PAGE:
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A new study has revealed that being given an illicit drug called ketamine and then looking at smiling faces could help end the depression.

Researchers found that reading happy words and looking at happy faces including one's own can prolong the anti-depressant effects of the drug for months. The drug is also used to kill pain and it was also used in treating injured soldiers on the battlefields in Vietnam War.

Doctors began to realize that the drug had powerful effects on depression and suicidal thoughts. Referred to as a 'speedster of antidepressants' because it works within hours and its service to some highly agitated people has desisted them from suicide attempts.

Those suffering from depression were well cured with just one ketamine injection. It was followed by computer-based training that used positive words and imagery to improve how a person sees. Words such as worthy, lovable, and sweet shall flash on a screen alongside the patient's photo.

It has been scientifically proven that if digital techniques are used when ketamine is injected into the body, depression can be kept at bay for a longer period.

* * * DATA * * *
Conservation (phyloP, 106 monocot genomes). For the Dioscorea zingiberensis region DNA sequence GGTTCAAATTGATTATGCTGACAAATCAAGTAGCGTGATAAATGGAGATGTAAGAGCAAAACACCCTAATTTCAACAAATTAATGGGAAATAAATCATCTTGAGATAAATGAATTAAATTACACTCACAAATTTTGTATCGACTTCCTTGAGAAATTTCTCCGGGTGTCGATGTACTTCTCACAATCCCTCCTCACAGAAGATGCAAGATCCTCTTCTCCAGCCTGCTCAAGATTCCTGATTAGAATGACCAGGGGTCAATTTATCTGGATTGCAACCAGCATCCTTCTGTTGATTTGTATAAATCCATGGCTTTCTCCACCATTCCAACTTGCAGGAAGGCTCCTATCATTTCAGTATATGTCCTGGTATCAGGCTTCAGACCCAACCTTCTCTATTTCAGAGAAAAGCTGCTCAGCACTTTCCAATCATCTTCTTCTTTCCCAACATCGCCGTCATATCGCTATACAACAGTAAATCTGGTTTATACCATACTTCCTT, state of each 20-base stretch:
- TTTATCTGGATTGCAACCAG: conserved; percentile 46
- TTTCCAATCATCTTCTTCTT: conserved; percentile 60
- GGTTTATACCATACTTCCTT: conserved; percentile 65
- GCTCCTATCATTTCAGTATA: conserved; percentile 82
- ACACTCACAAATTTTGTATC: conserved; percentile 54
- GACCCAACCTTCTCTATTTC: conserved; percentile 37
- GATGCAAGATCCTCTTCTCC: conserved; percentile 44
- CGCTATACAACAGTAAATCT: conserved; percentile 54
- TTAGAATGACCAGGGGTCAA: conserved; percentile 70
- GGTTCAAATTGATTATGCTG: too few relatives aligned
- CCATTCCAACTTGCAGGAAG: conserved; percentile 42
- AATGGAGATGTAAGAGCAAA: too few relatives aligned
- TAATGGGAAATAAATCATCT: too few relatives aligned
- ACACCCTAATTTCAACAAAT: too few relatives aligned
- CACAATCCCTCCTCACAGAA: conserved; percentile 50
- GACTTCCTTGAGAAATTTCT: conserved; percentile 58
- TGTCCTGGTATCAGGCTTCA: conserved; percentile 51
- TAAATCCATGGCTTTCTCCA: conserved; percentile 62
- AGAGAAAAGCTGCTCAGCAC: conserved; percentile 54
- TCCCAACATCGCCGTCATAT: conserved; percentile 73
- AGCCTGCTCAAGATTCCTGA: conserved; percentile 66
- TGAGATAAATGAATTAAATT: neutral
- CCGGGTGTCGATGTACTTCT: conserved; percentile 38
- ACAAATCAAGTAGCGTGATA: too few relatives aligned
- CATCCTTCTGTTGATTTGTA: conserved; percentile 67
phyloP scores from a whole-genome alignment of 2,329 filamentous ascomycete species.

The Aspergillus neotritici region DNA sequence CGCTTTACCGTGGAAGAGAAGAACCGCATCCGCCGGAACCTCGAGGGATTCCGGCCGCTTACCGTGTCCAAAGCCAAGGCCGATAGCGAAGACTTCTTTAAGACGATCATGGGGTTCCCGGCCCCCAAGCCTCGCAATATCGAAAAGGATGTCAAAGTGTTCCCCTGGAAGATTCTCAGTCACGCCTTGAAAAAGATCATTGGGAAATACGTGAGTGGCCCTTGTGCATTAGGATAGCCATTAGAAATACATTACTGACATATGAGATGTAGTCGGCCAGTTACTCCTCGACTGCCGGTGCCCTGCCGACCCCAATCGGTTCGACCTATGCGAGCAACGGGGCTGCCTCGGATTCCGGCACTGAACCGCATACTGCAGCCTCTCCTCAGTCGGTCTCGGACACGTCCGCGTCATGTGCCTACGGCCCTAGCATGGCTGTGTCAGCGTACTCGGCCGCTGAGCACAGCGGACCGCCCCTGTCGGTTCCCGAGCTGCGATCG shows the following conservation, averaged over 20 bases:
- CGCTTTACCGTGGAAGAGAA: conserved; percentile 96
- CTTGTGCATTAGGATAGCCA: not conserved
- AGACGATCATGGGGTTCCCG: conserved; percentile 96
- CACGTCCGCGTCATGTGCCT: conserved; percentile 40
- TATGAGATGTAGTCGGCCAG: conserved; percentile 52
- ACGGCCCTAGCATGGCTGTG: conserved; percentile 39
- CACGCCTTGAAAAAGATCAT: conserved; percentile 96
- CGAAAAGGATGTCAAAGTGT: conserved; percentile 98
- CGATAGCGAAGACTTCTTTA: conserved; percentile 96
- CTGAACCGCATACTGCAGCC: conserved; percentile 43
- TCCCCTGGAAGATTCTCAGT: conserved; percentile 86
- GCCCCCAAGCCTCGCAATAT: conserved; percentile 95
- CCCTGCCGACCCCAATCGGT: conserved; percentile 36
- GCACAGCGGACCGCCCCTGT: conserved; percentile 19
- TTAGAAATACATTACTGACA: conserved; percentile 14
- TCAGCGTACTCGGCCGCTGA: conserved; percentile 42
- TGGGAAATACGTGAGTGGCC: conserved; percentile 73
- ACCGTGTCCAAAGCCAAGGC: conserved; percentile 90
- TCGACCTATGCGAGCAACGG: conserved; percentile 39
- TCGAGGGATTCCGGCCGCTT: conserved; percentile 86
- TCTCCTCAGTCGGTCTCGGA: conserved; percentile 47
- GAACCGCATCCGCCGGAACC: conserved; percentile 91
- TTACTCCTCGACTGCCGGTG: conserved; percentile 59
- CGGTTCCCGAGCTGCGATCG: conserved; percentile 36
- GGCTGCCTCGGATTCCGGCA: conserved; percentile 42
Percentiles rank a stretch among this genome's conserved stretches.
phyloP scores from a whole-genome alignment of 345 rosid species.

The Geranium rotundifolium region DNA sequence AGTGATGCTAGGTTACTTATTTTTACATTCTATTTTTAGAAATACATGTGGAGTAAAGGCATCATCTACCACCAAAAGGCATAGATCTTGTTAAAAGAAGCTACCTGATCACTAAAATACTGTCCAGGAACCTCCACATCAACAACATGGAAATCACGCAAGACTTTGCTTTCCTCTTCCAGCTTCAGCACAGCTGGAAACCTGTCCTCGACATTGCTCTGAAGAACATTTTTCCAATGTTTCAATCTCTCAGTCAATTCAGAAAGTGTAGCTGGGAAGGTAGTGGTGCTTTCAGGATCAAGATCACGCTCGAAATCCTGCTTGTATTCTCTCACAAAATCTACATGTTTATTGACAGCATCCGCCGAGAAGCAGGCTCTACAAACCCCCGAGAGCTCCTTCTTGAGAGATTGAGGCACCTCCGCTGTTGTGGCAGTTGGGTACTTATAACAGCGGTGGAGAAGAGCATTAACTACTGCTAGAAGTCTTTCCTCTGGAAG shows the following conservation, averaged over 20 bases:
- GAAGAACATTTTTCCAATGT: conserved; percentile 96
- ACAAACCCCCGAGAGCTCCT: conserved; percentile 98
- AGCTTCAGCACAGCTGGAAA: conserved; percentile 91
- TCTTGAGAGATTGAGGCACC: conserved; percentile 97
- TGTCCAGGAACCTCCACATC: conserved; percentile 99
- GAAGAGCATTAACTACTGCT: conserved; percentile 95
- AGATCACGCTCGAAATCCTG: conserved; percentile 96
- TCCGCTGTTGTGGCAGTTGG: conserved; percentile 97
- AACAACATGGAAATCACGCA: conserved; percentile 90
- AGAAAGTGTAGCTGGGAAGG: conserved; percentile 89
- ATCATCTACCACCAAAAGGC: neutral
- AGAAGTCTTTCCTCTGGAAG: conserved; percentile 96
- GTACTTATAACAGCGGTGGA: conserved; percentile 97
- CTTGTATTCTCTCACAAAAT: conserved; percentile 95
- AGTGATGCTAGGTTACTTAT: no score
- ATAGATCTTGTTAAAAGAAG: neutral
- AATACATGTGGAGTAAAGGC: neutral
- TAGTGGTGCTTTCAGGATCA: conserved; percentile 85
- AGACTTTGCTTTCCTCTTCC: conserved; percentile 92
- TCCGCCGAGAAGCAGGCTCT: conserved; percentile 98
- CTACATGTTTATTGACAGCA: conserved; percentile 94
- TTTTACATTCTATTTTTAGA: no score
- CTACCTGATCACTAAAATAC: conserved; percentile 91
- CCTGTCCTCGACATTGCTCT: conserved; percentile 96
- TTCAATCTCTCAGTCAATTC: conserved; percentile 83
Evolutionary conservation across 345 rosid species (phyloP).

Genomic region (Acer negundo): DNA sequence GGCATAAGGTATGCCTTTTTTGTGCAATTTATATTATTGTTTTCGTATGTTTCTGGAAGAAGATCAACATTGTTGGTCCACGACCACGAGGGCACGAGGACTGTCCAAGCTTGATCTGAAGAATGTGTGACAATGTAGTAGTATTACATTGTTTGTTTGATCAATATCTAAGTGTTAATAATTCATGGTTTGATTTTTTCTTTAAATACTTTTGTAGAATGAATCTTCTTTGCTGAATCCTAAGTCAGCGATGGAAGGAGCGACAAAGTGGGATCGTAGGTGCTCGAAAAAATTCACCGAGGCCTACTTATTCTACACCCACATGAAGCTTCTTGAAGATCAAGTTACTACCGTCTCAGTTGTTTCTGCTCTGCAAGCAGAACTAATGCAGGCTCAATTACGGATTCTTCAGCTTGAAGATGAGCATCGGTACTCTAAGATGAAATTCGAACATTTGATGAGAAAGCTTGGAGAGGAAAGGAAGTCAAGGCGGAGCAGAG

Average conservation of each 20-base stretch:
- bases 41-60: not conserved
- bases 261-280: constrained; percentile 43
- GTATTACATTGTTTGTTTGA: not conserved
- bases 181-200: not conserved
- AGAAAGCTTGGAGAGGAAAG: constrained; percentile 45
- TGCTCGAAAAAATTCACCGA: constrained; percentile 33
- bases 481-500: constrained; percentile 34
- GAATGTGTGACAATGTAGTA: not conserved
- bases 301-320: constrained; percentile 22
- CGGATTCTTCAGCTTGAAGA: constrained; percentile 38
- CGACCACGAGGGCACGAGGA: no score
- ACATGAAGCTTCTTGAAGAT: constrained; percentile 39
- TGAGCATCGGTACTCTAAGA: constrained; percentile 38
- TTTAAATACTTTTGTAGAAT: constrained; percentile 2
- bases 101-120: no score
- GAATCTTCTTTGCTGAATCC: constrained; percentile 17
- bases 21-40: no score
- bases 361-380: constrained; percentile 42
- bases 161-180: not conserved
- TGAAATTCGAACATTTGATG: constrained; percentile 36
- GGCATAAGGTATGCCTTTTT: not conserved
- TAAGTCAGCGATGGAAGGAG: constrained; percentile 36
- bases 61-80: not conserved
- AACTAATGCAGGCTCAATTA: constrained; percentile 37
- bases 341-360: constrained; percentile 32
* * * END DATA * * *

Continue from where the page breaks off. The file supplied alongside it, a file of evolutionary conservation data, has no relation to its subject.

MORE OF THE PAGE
Going through simple conditioning when the brain is receptive to soaking new information allows us to understand depression better.

Training the brain to link perceptions of yourself with positive ideas can help to broaden the ground for happiness while ongoing treatment.

It's amazing to have such good results with the program. The results of this research were published last month in the American Journal of Psychiatry.

These drugs offer an alternative chance at long-term remission. The drug's effects often wear off after a couple of weeks. It's not an easily accessible treatment as the ketamine infusions lie high out-of-pocket costs and long waiting lists.

Hence, the team is reorienting goals to improve access to their treatment and boosting its effect by pairing the drug with digital therapies.

The goal of the team is to leverage digital technologies and develop a strategy that will efficiently extend the time and get more patients effective depression care.

The clinical tests of the drug also gave satisfactory results. Currently, the team is figuring out the circulation of data.

Ongoing research will explore similar techniques that could help ease suicidality, anxiety, and other disorders. The idea is so simple that it could be repurposed for a variety of mental health conditions.



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